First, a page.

Polyolefins suitable for use in use in the bituminous mixtures described herein are preferably chosen from among polyethylenes, polypropylenes and mixtures thereof. Polyethylenes may be selected from homopolymers and copolymers of ethylene. Various types of polyethylene homopolymers may be used. For example, ultra low density polyethylene (ULDPE), very low density polyethylene (VLDPE), low density polyethylene (LDPE, density of 0.91-0.94 g/cm3), linear low density polyethylene (LLDPE, density of 0.915-0.925 g/cm3), high density polyethylene (HDPE, density higher than 0.94 g/cm3) or metallocene polyethylene (mPE) are all suitable.

In this connection, the term “ethylene copolymer” refers to a polymer comprising repeat units derived from ethylene and at least one additional monomer. Ethylene copolymers for use in the bituminous mixtures described herein may be chosen from among ethylene alpha-olefins copolymers and terpolymers, ethylene vinyl acetate copolymers, ethylene alkyl(meth)acrylate copolymers and terpolymers, ethylene acid copolymers or their corresponding ionomers and mixtures thereof. “Alkyl(meth)acrylate” refers to alkyl acrylate and/or alkyl methacrylate. Polypropylenes for use in bituminous mixtures described herein may be selected from copolymer or homopolymer polypropylene resins. Preferred ethylene copolymers include, without limitation, ethylene propylene diene monomer (EPDM) and copolymers of ethylene, n-butyl acrylate and glycidyl methacrylate (E/n-BA/GMA).

Polyamides suitable for use in the bituminous mixtures described herein are condensation products of one or more dicarboxylic acids and one or more diamines, or one or more aminocarboxylic acids, or ring-opening polymerization products of one or more cyclic lactams. Examples of suitable polyamides include, without limitation, poly(hexamethylene adipamide) (polyamide 66, PA66, also called nylon 66) and poly(hexamethylene dodecanoamide) (polyamide 612, PA612, also called nylon 612). The polyamides may be amorphous or semi-crystalline.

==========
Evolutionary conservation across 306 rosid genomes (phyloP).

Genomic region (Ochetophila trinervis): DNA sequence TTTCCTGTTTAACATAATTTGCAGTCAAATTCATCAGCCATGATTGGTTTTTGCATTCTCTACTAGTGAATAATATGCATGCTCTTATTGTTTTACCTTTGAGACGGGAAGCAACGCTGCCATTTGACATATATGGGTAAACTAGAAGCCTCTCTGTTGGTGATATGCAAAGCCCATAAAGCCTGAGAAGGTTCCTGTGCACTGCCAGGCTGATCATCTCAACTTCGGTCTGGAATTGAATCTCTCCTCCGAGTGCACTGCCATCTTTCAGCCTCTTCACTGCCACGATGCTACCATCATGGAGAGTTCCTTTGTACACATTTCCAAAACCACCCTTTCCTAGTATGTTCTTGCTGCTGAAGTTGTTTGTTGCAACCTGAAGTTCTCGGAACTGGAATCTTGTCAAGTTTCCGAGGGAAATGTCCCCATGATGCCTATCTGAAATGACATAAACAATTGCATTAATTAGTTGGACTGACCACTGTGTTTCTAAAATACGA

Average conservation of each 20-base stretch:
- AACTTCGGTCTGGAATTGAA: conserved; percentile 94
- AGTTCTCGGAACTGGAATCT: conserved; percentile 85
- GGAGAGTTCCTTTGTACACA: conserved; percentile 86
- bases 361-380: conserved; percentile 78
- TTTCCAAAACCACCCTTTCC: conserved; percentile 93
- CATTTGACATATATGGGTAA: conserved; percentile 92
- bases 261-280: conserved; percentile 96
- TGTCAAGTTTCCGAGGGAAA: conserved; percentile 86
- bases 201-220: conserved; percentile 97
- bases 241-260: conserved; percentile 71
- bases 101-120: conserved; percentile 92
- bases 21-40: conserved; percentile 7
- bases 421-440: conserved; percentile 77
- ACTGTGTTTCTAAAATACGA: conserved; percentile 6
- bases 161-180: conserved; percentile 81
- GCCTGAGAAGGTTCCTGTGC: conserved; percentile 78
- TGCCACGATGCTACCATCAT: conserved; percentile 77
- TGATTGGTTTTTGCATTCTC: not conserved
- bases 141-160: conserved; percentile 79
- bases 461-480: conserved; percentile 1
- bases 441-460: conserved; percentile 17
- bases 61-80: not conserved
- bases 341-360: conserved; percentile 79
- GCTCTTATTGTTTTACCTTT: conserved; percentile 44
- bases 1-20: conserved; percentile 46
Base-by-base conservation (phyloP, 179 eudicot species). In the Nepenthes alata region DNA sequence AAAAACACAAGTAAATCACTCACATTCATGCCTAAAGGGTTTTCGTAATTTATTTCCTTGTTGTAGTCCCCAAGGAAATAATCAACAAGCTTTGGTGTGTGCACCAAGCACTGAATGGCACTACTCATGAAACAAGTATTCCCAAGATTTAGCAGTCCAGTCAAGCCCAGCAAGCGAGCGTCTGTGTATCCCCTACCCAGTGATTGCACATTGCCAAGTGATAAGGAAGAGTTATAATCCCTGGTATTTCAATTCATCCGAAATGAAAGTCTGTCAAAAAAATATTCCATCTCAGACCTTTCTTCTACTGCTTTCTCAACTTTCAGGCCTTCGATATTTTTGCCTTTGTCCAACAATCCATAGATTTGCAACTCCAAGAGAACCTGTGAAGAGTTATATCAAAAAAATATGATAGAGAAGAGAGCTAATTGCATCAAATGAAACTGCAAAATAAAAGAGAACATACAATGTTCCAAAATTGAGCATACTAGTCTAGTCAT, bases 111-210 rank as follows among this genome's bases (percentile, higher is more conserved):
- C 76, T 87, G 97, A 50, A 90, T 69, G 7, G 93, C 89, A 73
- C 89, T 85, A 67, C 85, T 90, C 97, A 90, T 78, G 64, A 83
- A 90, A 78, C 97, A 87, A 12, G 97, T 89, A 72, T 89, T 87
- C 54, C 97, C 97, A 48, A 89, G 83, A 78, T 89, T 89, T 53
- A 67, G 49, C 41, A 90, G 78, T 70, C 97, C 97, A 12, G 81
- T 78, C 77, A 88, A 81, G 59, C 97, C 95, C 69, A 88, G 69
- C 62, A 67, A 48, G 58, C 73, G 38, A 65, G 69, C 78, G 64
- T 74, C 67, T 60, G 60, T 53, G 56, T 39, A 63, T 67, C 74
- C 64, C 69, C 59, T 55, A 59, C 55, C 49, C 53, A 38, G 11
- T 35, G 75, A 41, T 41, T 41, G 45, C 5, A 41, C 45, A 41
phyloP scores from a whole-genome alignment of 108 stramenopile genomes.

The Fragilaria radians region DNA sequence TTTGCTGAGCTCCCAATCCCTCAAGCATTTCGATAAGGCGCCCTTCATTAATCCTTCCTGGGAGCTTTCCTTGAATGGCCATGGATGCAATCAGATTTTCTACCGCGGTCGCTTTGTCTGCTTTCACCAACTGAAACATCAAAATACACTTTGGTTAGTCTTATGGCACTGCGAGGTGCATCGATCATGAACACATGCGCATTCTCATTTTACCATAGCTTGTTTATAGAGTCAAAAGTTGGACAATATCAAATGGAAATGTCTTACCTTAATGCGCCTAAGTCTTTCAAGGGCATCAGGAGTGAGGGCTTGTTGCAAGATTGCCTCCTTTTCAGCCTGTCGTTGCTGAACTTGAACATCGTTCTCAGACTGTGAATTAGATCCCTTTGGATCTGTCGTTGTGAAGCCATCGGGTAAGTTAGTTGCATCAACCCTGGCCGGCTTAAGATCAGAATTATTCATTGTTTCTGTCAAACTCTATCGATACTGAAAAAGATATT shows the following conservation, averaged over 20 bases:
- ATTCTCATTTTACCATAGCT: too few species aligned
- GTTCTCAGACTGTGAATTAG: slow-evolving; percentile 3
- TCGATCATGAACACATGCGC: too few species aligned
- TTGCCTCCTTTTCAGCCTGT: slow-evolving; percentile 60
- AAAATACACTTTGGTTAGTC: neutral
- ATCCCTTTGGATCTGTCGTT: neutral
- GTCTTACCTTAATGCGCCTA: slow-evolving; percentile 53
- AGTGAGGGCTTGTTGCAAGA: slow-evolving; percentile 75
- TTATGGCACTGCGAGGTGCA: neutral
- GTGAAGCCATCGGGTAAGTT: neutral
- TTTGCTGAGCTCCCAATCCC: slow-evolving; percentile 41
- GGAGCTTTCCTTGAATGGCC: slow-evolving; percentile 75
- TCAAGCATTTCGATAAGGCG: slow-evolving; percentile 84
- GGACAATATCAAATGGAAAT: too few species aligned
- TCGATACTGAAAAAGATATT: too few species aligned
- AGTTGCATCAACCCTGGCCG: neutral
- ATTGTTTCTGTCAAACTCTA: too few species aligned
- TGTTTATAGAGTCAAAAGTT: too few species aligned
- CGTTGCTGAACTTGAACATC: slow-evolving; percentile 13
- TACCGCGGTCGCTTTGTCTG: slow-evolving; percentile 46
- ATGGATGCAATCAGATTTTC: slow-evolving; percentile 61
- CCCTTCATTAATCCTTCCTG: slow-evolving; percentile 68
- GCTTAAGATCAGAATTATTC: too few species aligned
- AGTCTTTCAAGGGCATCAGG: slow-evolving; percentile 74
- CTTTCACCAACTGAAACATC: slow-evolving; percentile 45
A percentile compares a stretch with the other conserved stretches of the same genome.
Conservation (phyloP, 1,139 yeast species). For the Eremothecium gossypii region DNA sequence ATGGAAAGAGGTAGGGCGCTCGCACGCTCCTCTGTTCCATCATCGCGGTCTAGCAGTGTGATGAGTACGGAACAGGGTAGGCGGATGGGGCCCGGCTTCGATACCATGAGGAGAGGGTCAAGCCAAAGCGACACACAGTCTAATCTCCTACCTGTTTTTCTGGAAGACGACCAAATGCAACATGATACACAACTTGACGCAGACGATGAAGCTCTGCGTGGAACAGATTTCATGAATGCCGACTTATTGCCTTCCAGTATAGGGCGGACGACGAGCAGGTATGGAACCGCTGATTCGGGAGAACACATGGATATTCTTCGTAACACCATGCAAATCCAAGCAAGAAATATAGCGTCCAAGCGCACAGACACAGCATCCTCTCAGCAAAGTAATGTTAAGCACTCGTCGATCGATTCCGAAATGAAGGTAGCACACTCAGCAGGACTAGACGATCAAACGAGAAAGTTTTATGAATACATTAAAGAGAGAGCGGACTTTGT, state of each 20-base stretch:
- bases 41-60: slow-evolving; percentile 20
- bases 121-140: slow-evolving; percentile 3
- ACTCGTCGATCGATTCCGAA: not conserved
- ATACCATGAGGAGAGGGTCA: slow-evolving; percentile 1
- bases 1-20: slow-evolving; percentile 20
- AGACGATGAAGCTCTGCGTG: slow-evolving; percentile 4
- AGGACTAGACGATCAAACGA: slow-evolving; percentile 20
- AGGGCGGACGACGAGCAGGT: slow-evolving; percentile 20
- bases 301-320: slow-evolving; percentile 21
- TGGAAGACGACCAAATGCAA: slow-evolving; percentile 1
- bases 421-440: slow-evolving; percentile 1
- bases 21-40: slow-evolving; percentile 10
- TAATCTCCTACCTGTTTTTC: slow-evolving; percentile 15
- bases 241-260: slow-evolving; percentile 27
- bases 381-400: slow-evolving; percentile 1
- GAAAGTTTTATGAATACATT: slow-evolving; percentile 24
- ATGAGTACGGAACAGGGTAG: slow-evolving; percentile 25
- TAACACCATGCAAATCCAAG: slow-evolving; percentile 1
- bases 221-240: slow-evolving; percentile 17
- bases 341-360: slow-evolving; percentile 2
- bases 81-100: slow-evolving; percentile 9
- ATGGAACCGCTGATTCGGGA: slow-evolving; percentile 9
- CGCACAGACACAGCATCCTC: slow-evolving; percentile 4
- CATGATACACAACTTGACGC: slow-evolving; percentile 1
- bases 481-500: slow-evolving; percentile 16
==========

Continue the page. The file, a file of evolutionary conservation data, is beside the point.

Suitable polyesters include polymers derived from condensation of diols and diacids (or derivatives thereof). Examples of suitable polyester resins include polyethylene terephthalate (PET) and polybutylene terephthalate (PBT), for example.

Styrene-based block copolymers are composed of polystyrene units and polydiene units. The polydiene units are derived from polybutadiene, polyisoprene or copolymers of these two. Examples of suitable styrene-based block copolymers include styrene-ethylene-butylene-styrene block copolymer (SEBS), styrene-butadiene-styrene block copolymer (SBS) and styrene-isoprene styrene block copolymer (SIS).

Polyvinyl butyrals (PVB) for use in the bituminous mixtures described herein are polyvinyl acetal resins which may be manufactured, depending upon the desired application, with large variations in their structural features and monomer composition. Poly(vinyl butyral), as well as other vinyl acetal polymers, can be manufactured by various methods known in the art. Two methods that have been employed are the solvent process and the aqueous process (see, for example, Vinyl Acetal Polymers, in Wade, B. E., Encyclopedia of Polymer Science & Technology, 3rd edition, Volume 8, pages 381-399, Wiley Interscience (Hoboken, N.J., 2003)). In either method, poly(vinyl alcohol) is reacted with an aldehyde in the presence of mineral or organic acid catalysts to produce a poly(vinyl acetal) and water.